Barking Squirrel is is an amber lager with a distinct rich burnt orange color and subtle noble hop aroma. Its medium body, pleasant hop bitterness and caramel malt sweetness makes it smooth and drinkable with a slight hop aftertaste. Weighted average on is 2.94 out of 5.

Hop City Brewing Official Website

Sunday, March 10, 2013

Tap Handle #253: Breckenridge - Agave Wheat

Tap size:  12.25"
Rarity:  Common
Mounting:  internal 3/'8" nut

This skeleton head is a figure inspired by the Mexican Day of the Dead, and holds wheat stalks between its teeth. It earns high marks for using a matte finish instead of gloss. The base is nice too, with great little details such as the wood painted to look like an inlay, the brewery's name pressed into the side, and ovals pressed into the base to resemble a wheat stalk (it doesn't resemble the rosette of an agave plant as far as I can tell). It's a double-sided tap and has the same features on both sides. They are pretty easy to find and as a result the price is very reasonable.

Click through to read more about Breckenridge Brewing, their Agave Wheat Ale, and to see more photos of this tap...

Tap Handle #252: Coors - Batch 19 Pre-Prohibition Style Lager

Another tap I got as a gift, Batch 19 is a toy on a stick, but it's a very well done toy on a stick - there's something really appealing about it. The hammer and barrel are symbolic of the Prohibition practice of government agents and local police destroying barrels of beer when the law was enacted.

The Batch 19 recipe was found  found in an old logbook discovered in the Coors brewery archives dating back before 1919, when Prohibition banned beer throughout the country. Prohibition was enforced in Colorado in 1916. When the brewers in the brewery in Golden made up a sample, they found the old-time Coors lager sprightly, slightly hoppy and easy drinking, despite the fact that they could not brew an exact batch due to the differences in modern ingredients and brewing techniques. It was originally test-marketed last year at the brewery and in Chicago, San Francisco/San Jose, Washington and Milwaukee, and is set to go nationwide soon.

Batch 19 is a premium lager with a deep gold color, and features a rare combination of hops, including Hersbrucker and Strisslespalt, which gives the beer notes of herbs and black currant. Weighted average on is 2.8 out of 5.

Batch 19 Official Webpage

For more about Coors, see this post.

Saturday, March 9, 2013

Tap Handle #251: Killian's - Irish Red

Like the Skagit River tap I listed in a previous post, this is not a figural tap. And also like the Skagit River tap, the Killian's was a gift...this one was from a friend. It's a beautiful ceramic piece that looks great in the collection. The base displays an image of the front of the old Millpark brewery, founded by George Henry Lett.

For more about Killian's, see this post.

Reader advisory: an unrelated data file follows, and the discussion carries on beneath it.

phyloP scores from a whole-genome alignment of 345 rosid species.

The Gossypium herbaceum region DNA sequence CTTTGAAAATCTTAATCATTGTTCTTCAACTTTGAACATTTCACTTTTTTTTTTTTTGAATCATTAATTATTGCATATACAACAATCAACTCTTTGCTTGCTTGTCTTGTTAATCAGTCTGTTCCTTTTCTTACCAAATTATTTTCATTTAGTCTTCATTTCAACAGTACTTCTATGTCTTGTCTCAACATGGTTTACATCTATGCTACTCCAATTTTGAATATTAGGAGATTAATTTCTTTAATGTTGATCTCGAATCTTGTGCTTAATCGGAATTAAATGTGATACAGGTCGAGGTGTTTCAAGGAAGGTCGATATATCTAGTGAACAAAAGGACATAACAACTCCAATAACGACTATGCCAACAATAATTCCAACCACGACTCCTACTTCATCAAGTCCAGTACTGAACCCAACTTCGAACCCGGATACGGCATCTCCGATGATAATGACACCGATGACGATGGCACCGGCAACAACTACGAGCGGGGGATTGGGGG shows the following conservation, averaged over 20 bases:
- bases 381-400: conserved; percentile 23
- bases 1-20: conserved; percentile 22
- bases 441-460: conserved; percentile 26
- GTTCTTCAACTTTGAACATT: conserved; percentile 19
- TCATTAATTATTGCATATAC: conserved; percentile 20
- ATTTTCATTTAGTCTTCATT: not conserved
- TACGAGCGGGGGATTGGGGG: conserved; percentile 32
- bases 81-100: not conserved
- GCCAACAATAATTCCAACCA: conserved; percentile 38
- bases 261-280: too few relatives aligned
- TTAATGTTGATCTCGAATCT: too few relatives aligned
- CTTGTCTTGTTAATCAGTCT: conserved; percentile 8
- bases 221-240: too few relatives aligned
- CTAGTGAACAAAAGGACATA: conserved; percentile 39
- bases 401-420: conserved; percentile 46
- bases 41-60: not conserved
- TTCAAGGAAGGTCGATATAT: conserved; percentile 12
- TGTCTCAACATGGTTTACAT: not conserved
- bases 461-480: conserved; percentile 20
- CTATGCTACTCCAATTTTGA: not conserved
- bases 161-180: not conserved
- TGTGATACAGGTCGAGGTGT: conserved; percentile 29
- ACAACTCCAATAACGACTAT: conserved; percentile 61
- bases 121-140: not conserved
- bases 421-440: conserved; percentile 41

Sunday, March 3, 2013

Tap Handle #250: Gritty's - Vacationland Summer Ale

This tap is very much a "toy on a stick". But since it was part of a group purchase and inexpensive, I decided to hang on to it. The car and travel trailer are kind of cute...

Gritty McDuff's, frequently called Gritty's for short, was founded as a brewpub in Portland, Maine in 1988 by Ed Stebbins and Richard Pfeffer. The two men wanted to create a true, English-style pub serving fresh ales and great food, and to have fun doing it. The brewpub was designed and manufactured in 1988 by Peter Austin & Partners in Ringwood, Hampshire, England, and was built in a part of town known as Old Port. All subsequent renovations and expansions remained true to the original, classic style of the English pub brewery. The pub produces the five classic ales (Sebago Light, Portland Headlight Pale Ale, McDuff's Best Bitter, Red Claws Ale Ale, Black Fly Stout) and many seasonal ales depending on the time of year. From its inception, production has grown at a rate of 30% per year. They used only the finest hops, English barley malt, and a special English ale yeast and water to produce hand-crafted ales that quickly become popular with the locals.

In 1995, a second location with a larger microbrewery facility was opened in Freeport. That facility uses custom-designed and fabricated fourteen-barrel system based on traditional English models. A third brewpub was opened in Auburn in 2005 and was modeled after the original Portland brewery: a classic Peter Austin style pub brewery handcrafted by local artisans in Maine. Their five flagship ales are brewed there, along with seasonal brews and the occasional small batch, pub-exclusive brews.

Vacationland is a summer seasonal Extra Special Golden Ale that's light in color but full-bodied, with a snappy hop finish. A bit of extra time in the conditioning tank rounds out and mellows the ale. They use generous portions of pale malt with just a touch of wheat malt to give it a unique flavor that's richer than most summer brews. Cascade leaf hops add a delicate and forward hop character as well. Weighted average on is 2.81 out of 5.

Gritty's Official Website